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Yevgenia Iosifovna Merlis

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Born 1922, city of Kharkov, Ukraine [former USSR]. Worked as a nurse in evacuation at an army hospital #3329 in a city of Stalinsk, Novosibirsk region, Soviet Union for 3 years during the World War II. Completed freshmen year at 1st Kharkov Medical Institute [School] on brinks of World War II. Continued Medical School studies at 1st Kharkov Medical Institute [School] after the war. An author of 8 medical science publications. Decorated with a medal “For Victory in Great Patriotic War 1941-1945”, “For Victory in Great Patriotic War 1941-1945 – 50 Year Jubilee”, “For Victory in Great Patriotic War 1941-1945 – 55 Year Jubilee”, “For Victory in Great Patriotic War 1941-1945 – 60 Year Jubilee”, and “American Veterans Association 1941-1945 – 55 Year Jubilee.” Her father fell victim of Stalin’s oppression and was arrested by suspicion of economic sabotage in banking industry of the Soviet Union. Presently resides in Minneapolis, MN.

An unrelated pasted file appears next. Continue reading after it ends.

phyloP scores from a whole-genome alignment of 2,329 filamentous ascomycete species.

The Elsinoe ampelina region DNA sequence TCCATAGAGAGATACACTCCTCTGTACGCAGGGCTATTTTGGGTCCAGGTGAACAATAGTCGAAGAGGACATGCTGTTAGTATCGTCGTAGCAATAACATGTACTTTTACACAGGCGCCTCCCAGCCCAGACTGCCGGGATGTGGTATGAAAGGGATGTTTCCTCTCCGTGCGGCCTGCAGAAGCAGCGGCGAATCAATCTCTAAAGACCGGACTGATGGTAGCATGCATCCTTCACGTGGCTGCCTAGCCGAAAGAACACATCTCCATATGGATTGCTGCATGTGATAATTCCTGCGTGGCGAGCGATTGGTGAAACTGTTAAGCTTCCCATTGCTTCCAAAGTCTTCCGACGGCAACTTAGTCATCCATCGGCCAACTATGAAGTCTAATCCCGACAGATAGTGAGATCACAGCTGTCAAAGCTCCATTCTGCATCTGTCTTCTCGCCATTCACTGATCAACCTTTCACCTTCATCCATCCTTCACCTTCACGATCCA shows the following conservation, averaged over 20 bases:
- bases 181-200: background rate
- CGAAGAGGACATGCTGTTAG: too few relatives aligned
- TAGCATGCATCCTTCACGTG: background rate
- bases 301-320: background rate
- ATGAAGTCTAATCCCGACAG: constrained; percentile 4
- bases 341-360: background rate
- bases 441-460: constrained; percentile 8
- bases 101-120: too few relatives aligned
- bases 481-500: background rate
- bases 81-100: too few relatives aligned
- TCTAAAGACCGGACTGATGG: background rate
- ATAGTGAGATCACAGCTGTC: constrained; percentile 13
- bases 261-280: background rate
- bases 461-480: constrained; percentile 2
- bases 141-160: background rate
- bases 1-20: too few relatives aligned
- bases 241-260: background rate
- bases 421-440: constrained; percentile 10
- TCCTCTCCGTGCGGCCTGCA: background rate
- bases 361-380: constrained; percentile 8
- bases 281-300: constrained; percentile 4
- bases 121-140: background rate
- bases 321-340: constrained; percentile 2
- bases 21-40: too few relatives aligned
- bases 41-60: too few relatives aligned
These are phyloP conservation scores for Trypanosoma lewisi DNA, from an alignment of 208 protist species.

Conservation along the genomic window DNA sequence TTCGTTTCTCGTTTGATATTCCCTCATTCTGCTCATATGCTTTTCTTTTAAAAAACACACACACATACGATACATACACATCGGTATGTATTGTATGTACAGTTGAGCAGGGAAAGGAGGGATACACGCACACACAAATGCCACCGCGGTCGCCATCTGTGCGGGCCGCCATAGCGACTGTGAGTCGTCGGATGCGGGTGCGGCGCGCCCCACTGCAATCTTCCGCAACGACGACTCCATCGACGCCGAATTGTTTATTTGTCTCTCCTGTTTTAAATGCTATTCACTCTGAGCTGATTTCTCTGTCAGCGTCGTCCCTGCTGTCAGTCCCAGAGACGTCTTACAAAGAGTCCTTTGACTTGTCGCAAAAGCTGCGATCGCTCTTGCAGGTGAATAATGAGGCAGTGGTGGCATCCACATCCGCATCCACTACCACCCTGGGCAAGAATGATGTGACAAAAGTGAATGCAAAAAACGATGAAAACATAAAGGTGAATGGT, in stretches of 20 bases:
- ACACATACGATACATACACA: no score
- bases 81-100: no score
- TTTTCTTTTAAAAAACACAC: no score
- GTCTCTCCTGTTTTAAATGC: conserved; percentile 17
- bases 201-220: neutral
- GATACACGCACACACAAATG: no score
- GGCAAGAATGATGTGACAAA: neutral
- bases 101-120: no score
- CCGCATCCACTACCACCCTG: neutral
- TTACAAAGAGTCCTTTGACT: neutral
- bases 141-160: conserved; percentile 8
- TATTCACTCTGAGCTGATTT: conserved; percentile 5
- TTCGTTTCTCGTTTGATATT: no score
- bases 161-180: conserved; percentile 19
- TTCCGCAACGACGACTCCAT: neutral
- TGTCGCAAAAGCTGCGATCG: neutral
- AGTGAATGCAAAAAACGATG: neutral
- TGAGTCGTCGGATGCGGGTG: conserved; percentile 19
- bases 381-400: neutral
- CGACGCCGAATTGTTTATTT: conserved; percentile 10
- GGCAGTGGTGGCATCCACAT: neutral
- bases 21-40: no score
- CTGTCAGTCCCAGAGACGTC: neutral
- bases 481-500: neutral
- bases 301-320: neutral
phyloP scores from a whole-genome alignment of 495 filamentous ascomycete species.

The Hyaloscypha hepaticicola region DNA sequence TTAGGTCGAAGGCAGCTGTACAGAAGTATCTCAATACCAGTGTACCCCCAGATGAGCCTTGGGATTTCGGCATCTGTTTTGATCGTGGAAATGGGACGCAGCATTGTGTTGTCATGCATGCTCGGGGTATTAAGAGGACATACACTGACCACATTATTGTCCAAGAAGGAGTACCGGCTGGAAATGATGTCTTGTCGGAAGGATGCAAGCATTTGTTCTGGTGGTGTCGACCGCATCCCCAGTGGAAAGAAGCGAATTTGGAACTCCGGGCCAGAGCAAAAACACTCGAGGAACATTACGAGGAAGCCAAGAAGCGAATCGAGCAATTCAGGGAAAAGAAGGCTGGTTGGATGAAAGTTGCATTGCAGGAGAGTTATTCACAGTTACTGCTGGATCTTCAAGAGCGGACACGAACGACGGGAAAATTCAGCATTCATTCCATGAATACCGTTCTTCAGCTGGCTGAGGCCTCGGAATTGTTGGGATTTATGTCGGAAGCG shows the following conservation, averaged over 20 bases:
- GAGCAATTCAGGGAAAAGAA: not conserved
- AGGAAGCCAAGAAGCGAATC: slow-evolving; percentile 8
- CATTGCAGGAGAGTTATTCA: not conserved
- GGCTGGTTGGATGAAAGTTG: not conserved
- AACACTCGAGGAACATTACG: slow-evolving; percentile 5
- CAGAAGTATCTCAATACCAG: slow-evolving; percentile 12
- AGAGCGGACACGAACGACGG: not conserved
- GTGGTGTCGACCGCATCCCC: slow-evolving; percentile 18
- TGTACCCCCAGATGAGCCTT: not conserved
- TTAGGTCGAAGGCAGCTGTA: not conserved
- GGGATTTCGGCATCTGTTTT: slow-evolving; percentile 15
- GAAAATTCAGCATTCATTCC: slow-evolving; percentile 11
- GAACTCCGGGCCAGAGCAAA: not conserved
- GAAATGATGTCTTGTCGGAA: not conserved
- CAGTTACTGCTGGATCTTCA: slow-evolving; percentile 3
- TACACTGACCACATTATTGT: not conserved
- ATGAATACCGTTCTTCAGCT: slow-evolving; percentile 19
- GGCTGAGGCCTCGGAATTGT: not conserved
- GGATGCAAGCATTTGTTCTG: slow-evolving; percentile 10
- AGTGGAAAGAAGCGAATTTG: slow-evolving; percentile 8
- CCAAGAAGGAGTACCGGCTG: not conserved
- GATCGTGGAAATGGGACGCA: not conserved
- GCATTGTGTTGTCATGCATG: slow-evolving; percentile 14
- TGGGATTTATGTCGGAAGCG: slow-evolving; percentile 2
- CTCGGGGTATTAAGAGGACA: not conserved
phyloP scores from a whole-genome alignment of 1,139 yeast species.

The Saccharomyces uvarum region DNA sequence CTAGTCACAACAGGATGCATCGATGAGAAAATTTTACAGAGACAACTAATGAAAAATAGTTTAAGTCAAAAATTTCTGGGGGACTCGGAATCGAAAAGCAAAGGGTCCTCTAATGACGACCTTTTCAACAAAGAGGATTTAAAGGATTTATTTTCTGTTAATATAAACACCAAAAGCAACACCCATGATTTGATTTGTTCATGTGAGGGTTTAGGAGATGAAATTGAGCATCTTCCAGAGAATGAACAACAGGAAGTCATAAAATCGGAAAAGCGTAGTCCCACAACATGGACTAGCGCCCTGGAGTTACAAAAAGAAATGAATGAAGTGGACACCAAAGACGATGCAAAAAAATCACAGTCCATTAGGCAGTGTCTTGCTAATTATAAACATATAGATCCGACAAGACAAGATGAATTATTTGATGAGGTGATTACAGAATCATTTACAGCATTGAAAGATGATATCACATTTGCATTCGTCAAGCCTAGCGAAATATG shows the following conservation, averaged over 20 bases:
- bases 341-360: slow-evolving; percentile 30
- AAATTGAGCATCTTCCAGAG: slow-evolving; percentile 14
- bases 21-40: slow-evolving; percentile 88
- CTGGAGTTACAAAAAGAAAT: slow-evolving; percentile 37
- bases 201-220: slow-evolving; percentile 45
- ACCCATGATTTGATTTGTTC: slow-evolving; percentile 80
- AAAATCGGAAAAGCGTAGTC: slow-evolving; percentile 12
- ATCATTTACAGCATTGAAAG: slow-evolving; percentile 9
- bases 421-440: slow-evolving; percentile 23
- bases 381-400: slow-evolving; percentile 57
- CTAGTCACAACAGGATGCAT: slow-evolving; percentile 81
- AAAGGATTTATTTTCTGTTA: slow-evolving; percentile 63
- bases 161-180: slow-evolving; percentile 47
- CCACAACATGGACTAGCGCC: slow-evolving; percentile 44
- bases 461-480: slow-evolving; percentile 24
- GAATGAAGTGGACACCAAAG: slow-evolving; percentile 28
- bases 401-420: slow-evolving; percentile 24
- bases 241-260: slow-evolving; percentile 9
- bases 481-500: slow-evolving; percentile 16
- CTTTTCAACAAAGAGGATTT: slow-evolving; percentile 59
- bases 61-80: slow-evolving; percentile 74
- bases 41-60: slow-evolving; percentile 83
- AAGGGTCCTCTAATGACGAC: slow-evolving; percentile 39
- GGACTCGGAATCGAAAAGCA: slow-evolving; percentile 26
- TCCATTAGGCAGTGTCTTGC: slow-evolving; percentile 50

“Guys were young, you know. Our army hospital had been adapted by a teachers college. And the recovering soldiers began to date college girls. At nights, those who could – ran to dates. And during morning stuff meetings the nurse on duty used to report that such and such patient didn’t sleep in the ward. We were anxious, “Where and how those injured soldiers were gone missing?” There was an officer ward, right across my office. I came over to them and said: “Guys, let’s have a gentlemen’s agreement, if you do need to leave, tell me where you are heading to, so I am aware of it. I promise to tell nobody! But I must know where you are”. And one of them said: “Zhenya [diminutive for Yevgenia], I am just 19 years old. I have not had a woman yet. I’ve been lightly wounded. I am returning to front lines for sure. And I doubt that I’m always gonna be as lucky as I’ve been before. I must get some joy in life!” What could I have replied to that? I only asked them to tell me where they were heading to.”

Photo by Kamil Dadashev

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